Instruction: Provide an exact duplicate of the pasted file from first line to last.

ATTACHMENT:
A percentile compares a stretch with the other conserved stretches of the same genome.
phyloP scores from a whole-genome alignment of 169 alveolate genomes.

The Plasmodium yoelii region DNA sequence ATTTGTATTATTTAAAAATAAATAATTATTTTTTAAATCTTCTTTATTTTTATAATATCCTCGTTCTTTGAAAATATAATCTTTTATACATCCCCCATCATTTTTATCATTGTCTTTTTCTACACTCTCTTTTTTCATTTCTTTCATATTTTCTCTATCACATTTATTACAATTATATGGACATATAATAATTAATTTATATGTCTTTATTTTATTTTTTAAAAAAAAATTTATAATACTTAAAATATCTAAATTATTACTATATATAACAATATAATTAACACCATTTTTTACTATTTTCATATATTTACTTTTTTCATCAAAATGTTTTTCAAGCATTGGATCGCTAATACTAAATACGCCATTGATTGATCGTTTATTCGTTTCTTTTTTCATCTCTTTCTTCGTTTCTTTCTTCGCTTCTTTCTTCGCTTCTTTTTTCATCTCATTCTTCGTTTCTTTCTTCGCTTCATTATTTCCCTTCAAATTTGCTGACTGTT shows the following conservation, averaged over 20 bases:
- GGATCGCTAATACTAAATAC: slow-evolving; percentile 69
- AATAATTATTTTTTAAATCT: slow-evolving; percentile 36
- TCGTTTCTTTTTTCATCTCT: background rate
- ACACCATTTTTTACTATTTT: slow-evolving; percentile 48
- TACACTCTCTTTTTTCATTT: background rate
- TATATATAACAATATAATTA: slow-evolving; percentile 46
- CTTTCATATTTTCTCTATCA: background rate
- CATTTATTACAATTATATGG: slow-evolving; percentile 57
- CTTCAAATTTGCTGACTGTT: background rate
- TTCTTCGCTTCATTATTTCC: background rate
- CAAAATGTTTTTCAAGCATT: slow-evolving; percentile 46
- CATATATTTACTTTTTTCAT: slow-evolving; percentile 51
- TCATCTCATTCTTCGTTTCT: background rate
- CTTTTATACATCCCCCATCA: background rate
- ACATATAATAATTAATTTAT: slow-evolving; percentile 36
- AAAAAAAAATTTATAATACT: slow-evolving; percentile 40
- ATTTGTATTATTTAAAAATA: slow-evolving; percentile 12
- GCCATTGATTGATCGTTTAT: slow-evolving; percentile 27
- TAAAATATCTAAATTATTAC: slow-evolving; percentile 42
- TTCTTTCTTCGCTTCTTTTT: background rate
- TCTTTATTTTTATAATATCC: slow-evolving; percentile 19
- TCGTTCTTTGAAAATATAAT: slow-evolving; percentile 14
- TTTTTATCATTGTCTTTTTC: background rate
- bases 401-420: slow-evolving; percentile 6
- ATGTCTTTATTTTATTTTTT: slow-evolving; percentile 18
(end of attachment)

A percentile compares a stretch with the other conserved stretches of the same genome.
phyloP scores from a whole-genome alignment of 169 alveolate genomes.

The Plasmodium yoelii region DNA sequence ATTTGTATTATTTAAAAATAAATAATTATTTTTTAAATCTTCTTTATTTTTATAATATCCTCGTTCTTTGAAAATATAATCTTTTATACATCCCCCATCATTTTTATCATTGTCTTTTTCTACACTCTCTTTTTTCATTTCTTTCATATTTTCTCTATCACATTTATTACAATTATATGGACATATAATAATTAATTTATATGTCTTTATTTTATTTTTTAAAAAAAAATTTATAATACTTAAAATATCTAAATTATTACTATATATAACAATATAATTAACACCATTTTTTACTATTTTCATATATTTACTTTTTTCATCAAAATGTTTTTCAAGCATTGGATCGCTAATACTAAATACGCCATTGATTGATCGTTTATTCGTTTCTTTTTTCATCTCTTTCTTCGTTTCTTTCTTCGCTTCTTTCTTCGCTTCTTTTTTCATCTCATTCTTCGTTTCTTTCTTCGCTTCATTATTTCCCTTCAAATTTGCTGACTGTT shows the following conservation, averaged over 20 bases:
- GGATCGCTAATACTAAATAC: slow-evolving; percentile 69
- AATAATTATTTTTTAAATCT: slow-evolving; percentile 36
- TCGTTTCTTTTTTCATCTCT: background rate
- ACACCATTTTTTACTATTTT: slow-evolving; percentile 48
- TACACTCTCTTTTTTCATTT: background rate
- TATATATAACAATATAATTA: slow-evolving; percentile 46
- CTTTCATATTTTCTCTATCA: background rate
- CATTTATTACAATTATATGG: slow-evolving; percentile 57
- CTTCAAATTTGCTGACTGTT: background rate
- TTCTTCGCTTCATTATTTCC: background rate
- CAAAATGTTTTTCAAGCATT: slow-evolving; percentile 46
- CATATATTTACTTTTTTCAT: slow-evolving; percentile 51
- TCATCTCATTCTTCGTTTCT: background rate
- CTTTTATACATCCCCCATCA: background rate
- ACATATAATAATTAATTTAT: slow-evolving; percentile 36
- AAAAAAAAATTTATAATACT: slow-evolving; percentile 40
- ATTTGTATTATTTAAAAATA: slow-evolving; percentile 12
- GCCATTGATTGATCGTTTAT: slow-evolving; percentile 27
- TAAAATATCTAAATTATTAC: slow-evolving; percentile 42
- TTCTTTCTTCGCTTCTTTTT: background rate
- TCTTTATTTTTATAATATCC: slow-evolving; percentile 19
- TCGTTCTTTGAAAATATAAT: slow-evolving; percentile 14
- TTTTTATCATTGTCTTTTTC: background rate
- bases 401-420: slow-evolving; percentile 6
- ATGTCTTTATTTTATTTTTT: slow-evolving; percentile 18